"The Uses of Beauty and Order" (a 13 pp booklet) by the founder of Re-evaluation Counseling (Harvey Jackins) came out in 1972 and talks of the "environmental crisis" facing human beings and that we are responsible to "clean up"  our messes... meaning, not only the physical 'garbage' we 'dump' but on the inside 'distress' ('garbage') we also hold inside our body/mind and social systems and institutions that function upon philosophical premises of oppression is 'normal' and that's the way it is. That's human nature for us to be violence, and dumping on each other, etc. Jackin's, peer-to-peer theory and praxis is a marvelous tool that I have used since the early 1980s, and am still using it as a way to not let my distress accumulate (as 'fear' patterning) in any ways, and mostly in ways that stop me from being a fully alive, creative being who is interested in beauty and order in the environment (inside and outside). That's why in this publication Jackin's argues:
"With discharge [via peer counseling sessions] we can begin not only to realize but to act on the truth that every human being is gifted artistically, in the visual arts and in all others. In the meantime, it is perfectly possible to take a length of wire and bend it into an interesting shape, then mount this piece of wire sculpture in a prominent position. It's possible to take some torn pieces of tinted or colored paper and move them about on a sheet of cardboard until the arrangement pleases the arranger, glue them in place and, with such an 'abstract collage' mounted on the wall, be continually reminded of one's own ability to create beauty. A poem or verse which one has composed belongs in plain sight to be read and looked at. This will be another signal that one is a creative human being in charge of the environment [as a steward, and co-maker, co-participant in evolution itself]." (p. 12)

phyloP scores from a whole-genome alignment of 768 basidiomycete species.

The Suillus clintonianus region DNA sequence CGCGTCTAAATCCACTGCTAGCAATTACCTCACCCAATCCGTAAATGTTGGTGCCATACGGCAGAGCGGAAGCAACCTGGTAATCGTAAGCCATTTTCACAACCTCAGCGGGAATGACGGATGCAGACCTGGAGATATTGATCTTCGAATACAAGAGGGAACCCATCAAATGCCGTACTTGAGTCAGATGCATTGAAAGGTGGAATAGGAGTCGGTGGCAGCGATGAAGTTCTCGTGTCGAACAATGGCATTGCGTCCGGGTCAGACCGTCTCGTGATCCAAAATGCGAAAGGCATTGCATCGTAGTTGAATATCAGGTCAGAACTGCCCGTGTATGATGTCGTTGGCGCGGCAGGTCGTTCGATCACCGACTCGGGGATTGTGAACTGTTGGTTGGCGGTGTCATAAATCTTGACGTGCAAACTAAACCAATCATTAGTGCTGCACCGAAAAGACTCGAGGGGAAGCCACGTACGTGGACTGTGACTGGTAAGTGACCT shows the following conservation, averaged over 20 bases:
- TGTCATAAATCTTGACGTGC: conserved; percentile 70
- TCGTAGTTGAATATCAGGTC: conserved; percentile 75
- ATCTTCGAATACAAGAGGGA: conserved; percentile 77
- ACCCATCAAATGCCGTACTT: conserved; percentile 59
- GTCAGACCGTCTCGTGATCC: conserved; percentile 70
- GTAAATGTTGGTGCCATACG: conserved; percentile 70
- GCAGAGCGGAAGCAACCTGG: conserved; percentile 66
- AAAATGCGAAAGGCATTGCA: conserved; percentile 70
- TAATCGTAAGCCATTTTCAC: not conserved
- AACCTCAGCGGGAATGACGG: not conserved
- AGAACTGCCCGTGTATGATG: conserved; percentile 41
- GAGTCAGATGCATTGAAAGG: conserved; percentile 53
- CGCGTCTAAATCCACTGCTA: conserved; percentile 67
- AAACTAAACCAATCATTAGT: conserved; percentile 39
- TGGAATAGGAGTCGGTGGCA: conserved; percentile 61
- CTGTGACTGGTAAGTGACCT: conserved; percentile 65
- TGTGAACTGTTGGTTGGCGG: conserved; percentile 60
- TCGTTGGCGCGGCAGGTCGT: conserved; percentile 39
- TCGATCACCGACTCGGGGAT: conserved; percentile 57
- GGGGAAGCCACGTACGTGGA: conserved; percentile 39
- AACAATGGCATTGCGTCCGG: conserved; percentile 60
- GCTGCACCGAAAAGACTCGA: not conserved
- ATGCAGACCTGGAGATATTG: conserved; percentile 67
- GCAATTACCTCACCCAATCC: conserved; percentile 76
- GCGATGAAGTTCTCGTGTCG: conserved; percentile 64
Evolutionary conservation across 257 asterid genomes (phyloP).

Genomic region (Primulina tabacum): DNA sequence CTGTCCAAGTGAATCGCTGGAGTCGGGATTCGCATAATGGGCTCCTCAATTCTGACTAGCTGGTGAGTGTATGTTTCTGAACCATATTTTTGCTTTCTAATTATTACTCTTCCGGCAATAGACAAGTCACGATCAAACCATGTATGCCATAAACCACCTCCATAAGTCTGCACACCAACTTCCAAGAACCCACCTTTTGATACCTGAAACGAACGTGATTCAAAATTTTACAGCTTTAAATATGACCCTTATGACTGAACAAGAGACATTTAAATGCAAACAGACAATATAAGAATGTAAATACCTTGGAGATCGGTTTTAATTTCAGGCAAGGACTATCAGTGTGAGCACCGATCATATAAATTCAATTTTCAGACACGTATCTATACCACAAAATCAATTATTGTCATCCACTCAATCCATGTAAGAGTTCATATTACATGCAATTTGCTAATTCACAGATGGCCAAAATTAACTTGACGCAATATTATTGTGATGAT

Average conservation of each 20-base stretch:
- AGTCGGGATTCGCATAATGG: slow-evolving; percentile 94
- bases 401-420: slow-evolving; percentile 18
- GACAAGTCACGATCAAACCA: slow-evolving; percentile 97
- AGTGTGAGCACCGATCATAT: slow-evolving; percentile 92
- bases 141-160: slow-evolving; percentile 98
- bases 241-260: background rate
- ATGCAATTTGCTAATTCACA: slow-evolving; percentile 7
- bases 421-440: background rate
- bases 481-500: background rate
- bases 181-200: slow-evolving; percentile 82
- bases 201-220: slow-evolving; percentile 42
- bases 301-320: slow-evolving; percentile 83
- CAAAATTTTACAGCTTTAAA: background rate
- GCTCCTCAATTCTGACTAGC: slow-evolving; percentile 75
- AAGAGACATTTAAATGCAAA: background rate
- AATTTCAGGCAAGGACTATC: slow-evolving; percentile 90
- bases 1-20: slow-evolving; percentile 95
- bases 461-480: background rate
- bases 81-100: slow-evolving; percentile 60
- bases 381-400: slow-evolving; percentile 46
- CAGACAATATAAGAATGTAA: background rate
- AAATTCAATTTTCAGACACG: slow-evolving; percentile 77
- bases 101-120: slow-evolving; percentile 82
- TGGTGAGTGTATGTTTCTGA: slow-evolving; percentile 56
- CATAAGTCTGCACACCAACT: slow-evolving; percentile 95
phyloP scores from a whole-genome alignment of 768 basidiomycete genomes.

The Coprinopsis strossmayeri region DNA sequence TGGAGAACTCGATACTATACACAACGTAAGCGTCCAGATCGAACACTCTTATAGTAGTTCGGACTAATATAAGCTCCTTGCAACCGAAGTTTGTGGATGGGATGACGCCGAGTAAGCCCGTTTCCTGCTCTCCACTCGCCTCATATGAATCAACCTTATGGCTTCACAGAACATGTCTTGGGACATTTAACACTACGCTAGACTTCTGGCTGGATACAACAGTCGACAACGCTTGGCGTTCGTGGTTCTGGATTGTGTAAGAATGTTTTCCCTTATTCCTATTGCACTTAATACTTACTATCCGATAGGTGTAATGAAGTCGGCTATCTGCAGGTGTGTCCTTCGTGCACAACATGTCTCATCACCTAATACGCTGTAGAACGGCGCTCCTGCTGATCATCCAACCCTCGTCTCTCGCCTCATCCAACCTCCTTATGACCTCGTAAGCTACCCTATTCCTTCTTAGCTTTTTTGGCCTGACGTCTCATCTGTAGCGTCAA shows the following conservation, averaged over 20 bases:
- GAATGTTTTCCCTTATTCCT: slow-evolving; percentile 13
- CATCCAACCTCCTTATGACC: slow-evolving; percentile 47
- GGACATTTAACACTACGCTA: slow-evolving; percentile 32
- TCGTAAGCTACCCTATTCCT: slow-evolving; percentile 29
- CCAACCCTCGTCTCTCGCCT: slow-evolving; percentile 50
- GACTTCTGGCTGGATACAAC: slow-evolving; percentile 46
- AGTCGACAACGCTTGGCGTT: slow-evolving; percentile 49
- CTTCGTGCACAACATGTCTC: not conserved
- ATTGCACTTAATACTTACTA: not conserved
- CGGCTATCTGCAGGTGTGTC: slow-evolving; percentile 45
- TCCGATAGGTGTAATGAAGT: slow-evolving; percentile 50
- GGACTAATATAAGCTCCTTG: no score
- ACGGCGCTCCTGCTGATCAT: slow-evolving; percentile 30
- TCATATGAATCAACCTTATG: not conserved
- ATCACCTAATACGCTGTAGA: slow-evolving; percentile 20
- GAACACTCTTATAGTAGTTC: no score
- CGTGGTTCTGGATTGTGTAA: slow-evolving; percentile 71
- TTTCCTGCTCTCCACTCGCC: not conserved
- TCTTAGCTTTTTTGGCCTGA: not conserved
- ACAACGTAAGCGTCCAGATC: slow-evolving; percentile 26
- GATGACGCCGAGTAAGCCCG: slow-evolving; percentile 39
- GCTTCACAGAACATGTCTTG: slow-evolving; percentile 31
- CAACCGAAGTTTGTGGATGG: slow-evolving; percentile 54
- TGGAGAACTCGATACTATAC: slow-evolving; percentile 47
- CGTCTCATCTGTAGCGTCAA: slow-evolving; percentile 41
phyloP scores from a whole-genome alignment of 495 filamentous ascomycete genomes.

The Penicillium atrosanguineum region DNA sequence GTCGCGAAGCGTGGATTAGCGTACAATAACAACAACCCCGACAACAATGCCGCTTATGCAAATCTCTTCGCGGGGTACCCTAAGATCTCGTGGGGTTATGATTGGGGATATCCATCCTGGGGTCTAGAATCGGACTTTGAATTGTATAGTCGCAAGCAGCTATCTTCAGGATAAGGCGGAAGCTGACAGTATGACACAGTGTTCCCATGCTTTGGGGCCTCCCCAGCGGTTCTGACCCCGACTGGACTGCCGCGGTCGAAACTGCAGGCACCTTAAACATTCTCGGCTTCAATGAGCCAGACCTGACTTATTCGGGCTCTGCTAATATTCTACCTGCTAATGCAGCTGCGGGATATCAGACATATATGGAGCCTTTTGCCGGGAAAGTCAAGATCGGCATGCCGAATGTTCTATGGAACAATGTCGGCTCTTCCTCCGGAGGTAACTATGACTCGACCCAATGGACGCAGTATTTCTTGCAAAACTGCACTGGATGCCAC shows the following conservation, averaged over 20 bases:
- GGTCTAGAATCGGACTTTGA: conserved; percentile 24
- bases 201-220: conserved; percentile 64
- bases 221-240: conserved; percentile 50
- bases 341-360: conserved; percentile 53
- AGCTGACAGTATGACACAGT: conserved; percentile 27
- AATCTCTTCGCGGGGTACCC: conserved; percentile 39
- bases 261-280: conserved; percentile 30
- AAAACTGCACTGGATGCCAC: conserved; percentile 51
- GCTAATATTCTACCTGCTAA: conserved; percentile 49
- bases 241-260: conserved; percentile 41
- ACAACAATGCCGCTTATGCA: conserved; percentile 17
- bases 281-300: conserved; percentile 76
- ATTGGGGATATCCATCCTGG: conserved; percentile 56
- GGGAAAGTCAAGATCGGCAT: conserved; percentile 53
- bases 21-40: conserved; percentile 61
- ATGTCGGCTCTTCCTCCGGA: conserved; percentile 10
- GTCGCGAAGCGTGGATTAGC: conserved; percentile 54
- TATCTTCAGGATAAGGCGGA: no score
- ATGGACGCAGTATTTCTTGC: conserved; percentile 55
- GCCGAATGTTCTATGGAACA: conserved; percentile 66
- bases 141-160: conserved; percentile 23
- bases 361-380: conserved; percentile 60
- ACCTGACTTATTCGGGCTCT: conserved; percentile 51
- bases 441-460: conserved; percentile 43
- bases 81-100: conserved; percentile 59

I recently am working on an art project with stones (a 1/2 dump truck load of them) which most people use only to "decorate" their landscapes and keep down weeds and grass from growing (as a suppressant). I am working with the stones in an artist residency right now to make them interesting, beautiful and even sacred... I just am learning how to do that with children at the daycare center and kindergarten school where I am artist in residence, and of course, then there is the difficult challenge to get the staff and parents and other adults around the children to 'attune' and 'resonate' with the words and direction of Jackin's (above)--and to playfull engage as part of their day in making art, and connecting with the art of the stones I am working on their premise. Mostly, the adults are quite in a "rut" from what I can see, and they can hardly gaze to the environment around them. Often they are on cell phones when they leave their car and walk to work, and often they have a preoccupied (if not worrying) mind about what they are doing and what is happening and how this or that is going to coordinate. They are managing their lives. This management paradigm is quite working in the opposite direction of a creative-artistic-aethetic paradigm.